Who is Howard Ratner, the unhinged snapping turtle of a Diamond District jeweler played with ferocious abandon by Adam Sandler in the high wire gambling drama Uncut Gems?
Ask Demany (Lakeith Stanfield), a fixer who works on commission to rope hip hop stars and NBA millionaires into Howard’s bulletproof-glass enclosed showroom, and he’ll announce to the world that Howard is a “crazy ass Jew.” According to Dinah (Idina Menzel), the wife with whom he has three children and to whom he has become increasingly estranged, he is “the most annoying person I have ever met.” Arno (Eric Bogosian), the brother-in-law and loan shark to whom Howard owes an obscene amount of money, will let you know simply that he is a moron—and that’s after he instructed a pair of thugs to yank off Howard’s clothes and stuff him in the trunk of his car as if he were a set of golf clubs.
In truth it’s hard to get a read on Howard and why he behaves in the boorishly self-destructive manner that he does. We spend a week deep inside the 48-year-old’s chaotic existence in the spring of 2012, which is when the film, directed by Josh and Benny Safdie and written by them and their longtime collaborator Ronald Bronstein, takes place. The man is perhaps so hard to decipher because, to quote the gastroenterologist who is in the middle of giving him a colonoscopy when we first meet him (one of his only moments of peace in the film), Howard is “well cleaned out”—and not just in the way the good doctor means. Howard is also emptied out spiritually, emotionally (and, most pressing to his ability to survive the week) financially.
UNCUT GEMS ★★★1/2
Yet we still end up feeling like we know him—which is almost entirely credit to Sandler. The actor imbues Howard with all the rage and isolation, the sadness and arrested development, that he has spent his career hinting at with his comic creations from SNL’s Canteen Boy to Happy Madison and beyond. The character reverberates with these conflicting energies; we don’t understand him as much we as we feel him. While there’s nothing particularly funny about Howard or the movie (if you laugh, it will be more to relieve the film’s almost unbearable tension), despite or because of this, he is the fullest expression of Sandler and his singular talents that we have witnessed in his sometimes confounding and often infuriating 30-plus-year career.
Part of the success of the performance is the manner in which the Safdies play with and reframe Sandler’s persona and reputation for outrageousness and immaturity, using it to fuel their movie’s nihilism. But then the film, which features The Weeknd as a coke-snorting, groupie-canoodling version of himself, in many ways is a treatise on the idea of persona, and all that it reveals and disguises.
Sandler’s primary costar is the retired NBA power forward Kevin Garnett, who also plays a version of himself, in his final year with the Celtics and embroiled in a tense up-and-down playoff series against the 76ers. Showing a remarkable screen presence (he far outplays former teammate Ray Allen, who was a hoops prodigy in Spike Lee’s 1998 film He Got Game), Garnett plays himself as a tender and insecure superstar who becomes convinced he can only play up to his potential if he is in possession of an uncut opal that Howard has procured, perhaps illicitly, from an Ethiopian mine. Howard is certain that this bit of information is all he needs to score big with a local bookie (played with hard-won authenticity by NYC sports talk legend Mike Francesa) and later at Mohegan Sun.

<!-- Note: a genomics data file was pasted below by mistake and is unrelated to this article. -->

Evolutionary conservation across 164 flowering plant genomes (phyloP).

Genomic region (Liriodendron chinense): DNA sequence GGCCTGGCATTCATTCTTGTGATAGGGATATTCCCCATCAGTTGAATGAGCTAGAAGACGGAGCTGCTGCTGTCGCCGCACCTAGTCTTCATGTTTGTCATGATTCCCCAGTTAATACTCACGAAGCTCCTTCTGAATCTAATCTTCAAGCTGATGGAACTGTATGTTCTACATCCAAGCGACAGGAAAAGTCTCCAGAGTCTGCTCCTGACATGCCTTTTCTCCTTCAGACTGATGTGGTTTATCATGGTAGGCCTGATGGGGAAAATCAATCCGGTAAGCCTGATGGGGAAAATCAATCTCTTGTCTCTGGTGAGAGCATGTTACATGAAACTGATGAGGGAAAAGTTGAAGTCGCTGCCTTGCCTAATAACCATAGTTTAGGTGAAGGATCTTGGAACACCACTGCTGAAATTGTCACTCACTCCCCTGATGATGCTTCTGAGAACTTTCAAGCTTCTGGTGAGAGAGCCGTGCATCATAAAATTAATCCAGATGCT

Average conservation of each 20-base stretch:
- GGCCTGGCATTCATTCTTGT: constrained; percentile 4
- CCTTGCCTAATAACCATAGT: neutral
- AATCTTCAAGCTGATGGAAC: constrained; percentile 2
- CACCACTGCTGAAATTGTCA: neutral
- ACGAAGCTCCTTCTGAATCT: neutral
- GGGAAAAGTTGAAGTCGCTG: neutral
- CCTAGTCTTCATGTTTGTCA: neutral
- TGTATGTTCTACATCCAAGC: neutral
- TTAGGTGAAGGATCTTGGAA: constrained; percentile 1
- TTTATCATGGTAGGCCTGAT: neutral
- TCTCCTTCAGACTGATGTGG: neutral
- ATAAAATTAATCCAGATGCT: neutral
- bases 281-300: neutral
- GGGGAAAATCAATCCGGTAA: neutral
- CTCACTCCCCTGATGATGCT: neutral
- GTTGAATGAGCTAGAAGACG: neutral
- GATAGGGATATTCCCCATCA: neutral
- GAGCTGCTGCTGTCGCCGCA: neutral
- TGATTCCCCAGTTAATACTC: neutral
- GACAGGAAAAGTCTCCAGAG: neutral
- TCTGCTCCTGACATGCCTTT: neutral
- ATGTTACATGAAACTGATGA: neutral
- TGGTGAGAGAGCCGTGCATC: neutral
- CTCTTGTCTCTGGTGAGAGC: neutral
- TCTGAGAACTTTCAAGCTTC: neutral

With their sixth feature, the Safdies have a lot to say about a lot of subjects—Judaism, celebrity and sports culture, and post-recession capitalism just to name a few—and most of it is said at top volume. Whether it’s Howard’s grating mishegas, the angry demands of the many who want a piece of him, or Daniel Lopatin’s 80s-informed synth-heavy soundtrack, the movie is a lot to listen to. You may even find yourself plugging your ears at points, which is just fine. Most of the relevant information is ably conveyed with the gritty and probing camera work of Darius Khondji, who also shot David Fincher’s Se7en and who is as comfortable exploring the innards of Howard’s showroom as he is the endless facets of his prize gemstone.
The Safdies’ film is a cinematically expressive tightrope walk that seems designed to leave your blood pressure permanently spiked. It can be relentless and hard to take, but it is brimming with surprise and a vivacity that radiates off the screen. By not only giving us a glimpse of a take-no-prisoners New York City that is quickly vanishing but also showing us in full flower the true spectrum of colors possessed by a star many of us wrote off years ago, Uncut Gems ends up providing that rarest commodity in modern film going: a genuine sense of discovery.